cd /win/Program*/War*
cedega war3.exe

Of course, you can INSTALL a game purely in linux, without a windows partition at all. This is done the same way as you would in windows. So do something like this:

cedega autoplay.exe

which will load the autoplay file (most games have that) and you can use that to install the game. While installing, you will be prompted for a location to install, something of the form C:\Folder\AnotherFolder. You can leave the default folder without changing it. The game will be installed in your ~/TransGaming_Drive folder, which emulates some of windows' more important folders. A symbolic link will also be placed in the user's home folder. However, as of Cedega 5, you now have the option of installing the game to its own Windows sandbox, which is very useful if you would like to separate a game and related programs from other games. This is done by using the following command:

cedega -install <Sandbox name> <file>

After installing the game, use cedega again to run the initial game .exe file.

Cedega and Dmixer

I assume that you already have a working dmixer setup, if not, visit ALSA/Install

File: ~/.cedega/configuration_profiles/cedega_<version>
"Drivers" = "winealsa.drv" # replace wineoss.drv with winealsa.drv
"WaveMapper" = "msacm.drv"
"MidiMapper" = "midimap.drv"

"UseMMap" = "N" #replace Y with N, aparently not stable
"pcm0" = "default" #change this setting to what your dmixer name is (e.g mine is default)
"ctl0" = "default" #same as above


The best place to begin is the 'Cedega Release Notes' for your version of Cedega. Specifically, the Known Issues section of the release notes provides information about bugs and issues as well as temporary workarounds for certain games.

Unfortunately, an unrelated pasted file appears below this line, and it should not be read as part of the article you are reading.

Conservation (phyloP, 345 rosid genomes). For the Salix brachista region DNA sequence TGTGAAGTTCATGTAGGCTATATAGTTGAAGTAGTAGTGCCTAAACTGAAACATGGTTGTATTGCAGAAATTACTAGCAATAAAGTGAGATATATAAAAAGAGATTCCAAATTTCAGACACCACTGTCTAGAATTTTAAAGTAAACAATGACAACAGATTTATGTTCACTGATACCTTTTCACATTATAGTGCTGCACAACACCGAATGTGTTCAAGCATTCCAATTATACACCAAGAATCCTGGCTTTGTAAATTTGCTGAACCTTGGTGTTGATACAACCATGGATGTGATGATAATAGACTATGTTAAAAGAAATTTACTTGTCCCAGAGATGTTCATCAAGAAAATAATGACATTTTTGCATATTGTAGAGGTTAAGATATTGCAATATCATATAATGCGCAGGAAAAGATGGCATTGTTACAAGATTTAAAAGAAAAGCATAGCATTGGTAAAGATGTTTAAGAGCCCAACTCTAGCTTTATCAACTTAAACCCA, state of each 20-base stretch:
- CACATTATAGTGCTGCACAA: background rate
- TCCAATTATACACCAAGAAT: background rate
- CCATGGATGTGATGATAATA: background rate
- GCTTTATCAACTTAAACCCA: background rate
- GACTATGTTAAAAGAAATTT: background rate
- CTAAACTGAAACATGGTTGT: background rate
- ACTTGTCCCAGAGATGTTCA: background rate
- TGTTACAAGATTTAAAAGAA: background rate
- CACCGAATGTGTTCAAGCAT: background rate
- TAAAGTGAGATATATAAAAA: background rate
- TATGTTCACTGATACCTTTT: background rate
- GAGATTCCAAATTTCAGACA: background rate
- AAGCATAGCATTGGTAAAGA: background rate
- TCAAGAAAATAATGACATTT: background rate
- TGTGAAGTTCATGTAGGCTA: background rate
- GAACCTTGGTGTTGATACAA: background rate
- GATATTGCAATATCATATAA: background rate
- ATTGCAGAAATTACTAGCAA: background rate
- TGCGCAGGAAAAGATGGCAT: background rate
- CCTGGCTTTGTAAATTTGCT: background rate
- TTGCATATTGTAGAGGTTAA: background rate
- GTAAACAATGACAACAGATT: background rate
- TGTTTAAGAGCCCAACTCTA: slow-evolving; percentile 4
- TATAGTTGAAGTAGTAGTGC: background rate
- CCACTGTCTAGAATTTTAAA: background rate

However, understand that Cedega continues to improve with each subsequent version, so the issues you are having now may be fixed in versions to come.

Cedega's Scheduler

Cedega 5 introduced a new user-space Cedega process scheduler, which is supposed to handle the wineserver's process priority. According to the Cedega documentation:

"With the introduction of the 2.6 Linux kernel, drastic changes have been made in the of process scheduling. Some distributions have taken advantage of this and optimized their schedulers to run certain applications better than others. Unfortunately, this means that some 2.6-based kernels may starve more 'aggressive' applications like Cedega at inopportune times, leading to stuttering movies, jerky framerate and/or random freezes.

Starting with Cedega 5.0, we include a user-mode scheduler to alleviate most of these problems by performing rescheduling of game processes manually."Cedega 5.0.3 Release Notes

Gentoo 2.6 kernels should handle the wineserver's process priority effectively. If you are experiencing frame drops, jerkiness, or stuttering gameplay, turning off Cedega's internal scheduler, which is enabled by default, may solve the problem.


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Last modified: Tue, 26 Aug 2008 21:42:00 +0000 Hits: 69,244